Seattle scientists are planning to study the Major Histocompatibility Complex (MHC) of the human genome. They have developed a new method for doing the same. MHC is a large region, found on chromosome 6. It encodes more than 400 known genes, the HLA genes governs tissue type and participate in the immune system by protecting people from infection or by governing susceptibility to autoimmune diseases or cancer. The MHC is one the most diverse regions of the human genome and its diversity are thought to have been shaped by widely varying evolutionary forces. The procedure is described in the Proceedings of the National Academy of Sciences.
This method is an efficient way to map genes in the MHC that are responsible for many human diseases, and might also be useful in studying other gene complexes that have a lot of variability. The researchers are Dr. Zhen Guo and Dr. Mari Malkki of the Division of Clinical Research at the Fred Hutchinson Cancer Research Institute (FHCRC) in Seattle, Dr. Leroy Hood of Seattle's Institute for Systems Biology, and Dr. Effie Petersdorf of the Division of Clinical Reseearch at FHCRC and the Division of Medical Oncology, Department of Medicine at the University of Washington.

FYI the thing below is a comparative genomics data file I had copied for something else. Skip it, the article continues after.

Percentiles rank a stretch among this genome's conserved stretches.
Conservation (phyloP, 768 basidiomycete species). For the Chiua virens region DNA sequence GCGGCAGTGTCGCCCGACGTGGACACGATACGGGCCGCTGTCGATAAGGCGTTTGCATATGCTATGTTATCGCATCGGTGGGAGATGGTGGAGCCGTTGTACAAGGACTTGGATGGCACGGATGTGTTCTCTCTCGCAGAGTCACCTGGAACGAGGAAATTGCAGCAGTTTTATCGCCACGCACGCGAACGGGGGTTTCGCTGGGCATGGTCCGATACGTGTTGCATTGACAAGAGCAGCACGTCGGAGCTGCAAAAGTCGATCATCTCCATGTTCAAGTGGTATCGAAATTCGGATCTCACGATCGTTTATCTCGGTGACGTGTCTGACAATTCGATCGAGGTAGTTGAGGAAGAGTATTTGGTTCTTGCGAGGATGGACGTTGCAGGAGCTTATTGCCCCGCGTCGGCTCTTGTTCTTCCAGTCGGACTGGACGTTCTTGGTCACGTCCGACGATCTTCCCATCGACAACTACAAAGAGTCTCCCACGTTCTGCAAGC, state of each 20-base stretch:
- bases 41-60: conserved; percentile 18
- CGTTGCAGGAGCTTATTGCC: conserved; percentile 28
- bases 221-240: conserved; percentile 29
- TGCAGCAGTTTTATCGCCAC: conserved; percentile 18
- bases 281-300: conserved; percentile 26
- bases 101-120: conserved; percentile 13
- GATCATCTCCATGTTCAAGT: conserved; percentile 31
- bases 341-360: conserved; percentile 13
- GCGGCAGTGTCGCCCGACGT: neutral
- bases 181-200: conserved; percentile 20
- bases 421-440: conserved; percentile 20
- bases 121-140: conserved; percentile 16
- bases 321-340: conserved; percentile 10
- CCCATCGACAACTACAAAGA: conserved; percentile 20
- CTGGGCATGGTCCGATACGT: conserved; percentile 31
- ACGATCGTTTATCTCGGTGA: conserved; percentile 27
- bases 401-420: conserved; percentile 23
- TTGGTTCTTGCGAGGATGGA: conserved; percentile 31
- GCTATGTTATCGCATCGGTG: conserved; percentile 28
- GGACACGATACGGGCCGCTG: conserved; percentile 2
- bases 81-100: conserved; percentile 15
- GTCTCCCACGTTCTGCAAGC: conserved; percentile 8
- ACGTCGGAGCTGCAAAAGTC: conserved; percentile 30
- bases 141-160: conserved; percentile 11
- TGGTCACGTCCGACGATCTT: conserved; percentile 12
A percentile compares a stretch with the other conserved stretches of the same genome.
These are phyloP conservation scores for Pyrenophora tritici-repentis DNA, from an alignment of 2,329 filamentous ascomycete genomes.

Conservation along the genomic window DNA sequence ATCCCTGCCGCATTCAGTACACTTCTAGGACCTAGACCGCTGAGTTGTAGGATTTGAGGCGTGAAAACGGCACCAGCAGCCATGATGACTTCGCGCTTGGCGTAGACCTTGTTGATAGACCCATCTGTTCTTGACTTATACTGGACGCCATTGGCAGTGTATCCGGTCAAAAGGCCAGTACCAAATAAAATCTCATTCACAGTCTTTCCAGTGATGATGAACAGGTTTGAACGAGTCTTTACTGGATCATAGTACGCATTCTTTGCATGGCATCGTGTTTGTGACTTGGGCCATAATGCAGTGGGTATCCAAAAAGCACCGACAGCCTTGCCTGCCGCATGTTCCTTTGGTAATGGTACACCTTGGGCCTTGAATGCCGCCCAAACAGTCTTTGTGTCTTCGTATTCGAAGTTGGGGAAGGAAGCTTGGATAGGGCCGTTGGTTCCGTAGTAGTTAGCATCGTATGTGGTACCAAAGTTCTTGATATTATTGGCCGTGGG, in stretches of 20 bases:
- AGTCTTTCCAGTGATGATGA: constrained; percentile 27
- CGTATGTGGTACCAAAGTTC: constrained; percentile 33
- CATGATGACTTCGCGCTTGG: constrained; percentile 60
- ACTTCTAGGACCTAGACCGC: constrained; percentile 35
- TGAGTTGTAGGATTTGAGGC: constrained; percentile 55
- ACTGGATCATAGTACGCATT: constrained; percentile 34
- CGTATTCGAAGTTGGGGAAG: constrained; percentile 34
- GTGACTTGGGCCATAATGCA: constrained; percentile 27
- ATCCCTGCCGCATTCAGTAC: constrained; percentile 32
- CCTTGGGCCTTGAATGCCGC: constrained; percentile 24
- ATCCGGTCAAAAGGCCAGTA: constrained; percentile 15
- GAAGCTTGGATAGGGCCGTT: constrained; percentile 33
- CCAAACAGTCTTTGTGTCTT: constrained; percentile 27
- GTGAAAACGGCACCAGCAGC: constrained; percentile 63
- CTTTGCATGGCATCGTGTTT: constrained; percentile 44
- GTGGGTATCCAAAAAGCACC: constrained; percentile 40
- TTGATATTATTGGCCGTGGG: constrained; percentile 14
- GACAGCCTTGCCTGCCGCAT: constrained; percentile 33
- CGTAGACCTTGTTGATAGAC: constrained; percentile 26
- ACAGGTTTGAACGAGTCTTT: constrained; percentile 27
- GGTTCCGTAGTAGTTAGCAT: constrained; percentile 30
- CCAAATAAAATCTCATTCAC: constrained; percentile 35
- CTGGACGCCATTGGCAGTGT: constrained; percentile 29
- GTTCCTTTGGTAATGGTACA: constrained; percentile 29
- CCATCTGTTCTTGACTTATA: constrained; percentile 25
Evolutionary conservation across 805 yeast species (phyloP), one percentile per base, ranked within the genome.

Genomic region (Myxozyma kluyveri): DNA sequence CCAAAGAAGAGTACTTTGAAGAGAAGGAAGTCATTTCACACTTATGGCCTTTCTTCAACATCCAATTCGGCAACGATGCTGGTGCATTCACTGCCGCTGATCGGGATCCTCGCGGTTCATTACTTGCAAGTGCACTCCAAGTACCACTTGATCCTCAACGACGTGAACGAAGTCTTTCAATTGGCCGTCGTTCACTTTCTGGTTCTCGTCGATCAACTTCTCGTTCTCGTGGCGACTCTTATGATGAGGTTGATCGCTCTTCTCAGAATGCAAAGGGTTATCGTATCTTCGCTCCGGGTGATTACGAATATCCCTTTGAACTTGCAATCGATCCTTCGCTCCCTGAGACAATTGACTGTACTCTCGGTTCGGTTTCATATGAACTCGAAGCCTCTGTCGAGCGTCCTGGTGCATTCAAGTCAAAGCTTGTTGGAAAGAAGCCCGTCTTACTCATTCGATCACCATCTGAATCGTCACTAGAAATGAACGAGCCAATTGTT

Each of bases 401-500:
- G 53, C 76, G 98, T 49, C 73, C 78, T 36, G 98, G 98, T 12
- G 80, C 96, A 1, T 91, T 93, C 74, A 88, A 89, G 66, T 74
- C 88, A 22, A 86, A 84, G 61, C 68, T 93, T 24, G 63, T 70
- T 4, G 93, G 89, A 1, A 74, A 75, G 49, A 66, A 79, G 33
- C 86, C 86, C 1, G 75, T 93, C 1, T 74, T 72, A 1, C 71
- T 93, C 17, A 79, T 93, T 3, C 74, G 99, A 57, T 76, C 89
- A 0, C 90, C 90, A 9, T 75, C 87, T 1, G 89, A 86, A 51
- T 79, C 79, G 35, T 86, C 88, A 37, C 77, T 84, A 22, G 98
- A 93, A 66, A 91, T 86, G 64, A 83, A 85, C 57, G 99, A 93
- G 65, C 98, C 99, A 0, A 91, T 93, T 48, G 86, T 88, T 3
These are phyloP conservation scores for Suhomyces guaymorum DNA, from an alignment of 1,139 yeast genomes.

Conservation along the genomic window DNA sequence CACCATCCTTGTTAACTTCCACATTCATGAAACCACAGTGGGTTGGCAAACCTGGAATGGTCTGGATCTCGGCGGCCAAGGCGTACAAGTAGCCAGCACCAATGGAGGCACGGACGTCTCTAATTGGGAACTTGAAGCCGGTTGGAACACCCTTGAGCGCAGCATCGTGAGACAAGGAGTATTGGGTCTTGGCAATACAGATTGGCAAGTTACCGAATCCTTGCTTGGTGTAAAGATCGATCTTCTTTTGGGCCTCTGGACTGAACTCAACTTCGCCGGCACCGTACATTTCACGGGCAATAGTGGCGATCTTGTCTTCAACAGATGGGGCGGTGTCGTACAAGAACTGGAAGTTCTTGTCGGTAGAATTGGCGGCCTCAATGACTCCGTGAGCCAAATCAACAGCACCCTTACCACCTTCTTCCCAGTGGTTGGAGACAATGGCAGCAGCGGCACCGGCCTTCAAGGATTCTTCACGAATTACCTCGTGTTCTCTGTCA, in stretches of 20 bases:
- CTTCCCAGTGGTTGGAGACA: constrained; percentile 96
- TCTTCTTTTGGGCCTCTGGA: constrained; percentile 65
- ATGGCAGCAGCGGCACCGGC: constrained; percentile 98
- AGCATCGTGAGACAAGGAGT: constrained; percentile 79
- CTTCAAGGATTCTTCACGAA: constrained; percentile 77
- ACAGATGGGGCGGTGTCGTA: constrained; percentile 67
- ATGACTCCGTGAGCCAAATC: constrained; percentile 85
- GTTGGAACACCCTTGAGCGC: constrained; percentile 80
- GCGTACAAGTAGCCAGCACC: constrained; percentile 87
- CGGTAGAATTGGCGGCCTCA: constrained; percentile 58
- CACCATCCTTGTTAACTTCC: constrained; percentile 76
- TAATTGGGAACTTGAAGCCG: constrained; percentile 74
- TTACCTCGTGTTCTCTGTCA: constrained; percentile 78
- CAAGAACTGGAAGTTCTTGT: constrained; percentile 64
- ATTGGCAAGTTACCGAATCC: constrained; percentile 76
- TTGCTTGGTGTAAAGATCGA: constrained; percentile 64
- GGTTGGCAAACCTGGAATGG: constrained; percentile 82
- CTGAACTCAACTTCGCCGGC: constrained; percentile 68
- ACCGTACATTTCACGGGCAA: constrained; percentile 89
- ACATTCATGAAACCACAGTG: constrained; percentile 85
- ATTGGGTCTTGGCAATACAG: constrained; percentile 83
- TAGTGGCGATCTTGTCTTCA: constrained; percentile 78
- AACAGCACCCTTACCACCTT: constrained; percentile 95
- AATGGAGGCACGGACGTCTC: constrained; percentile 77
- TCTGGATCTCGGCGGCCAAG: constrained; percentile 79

AdvertisementMHC genes have remained unchanged throughout human evolution. MHC also governs the degree of people's acceptance or rejection of transplanted organs or bone marrow transplants. Identical twins, for example, have identical MCH genes and therefore can receive transplants from each other without risk of rejection. MHC segments are thought to be inherited as an entire block, called a haplotype rather than as separate genes. Haplotypes may be one of the genetic reasons behind complex diseases that are not associated with just one gene or one genetic mutation, but with sets of genes. Researchers plan to expand their method to span the entire MHC, but this would require reconstructing the huge complex into several overlapping segments. This new lab method would help the researchers to conduct genetic studies in populations of unrelated individuals.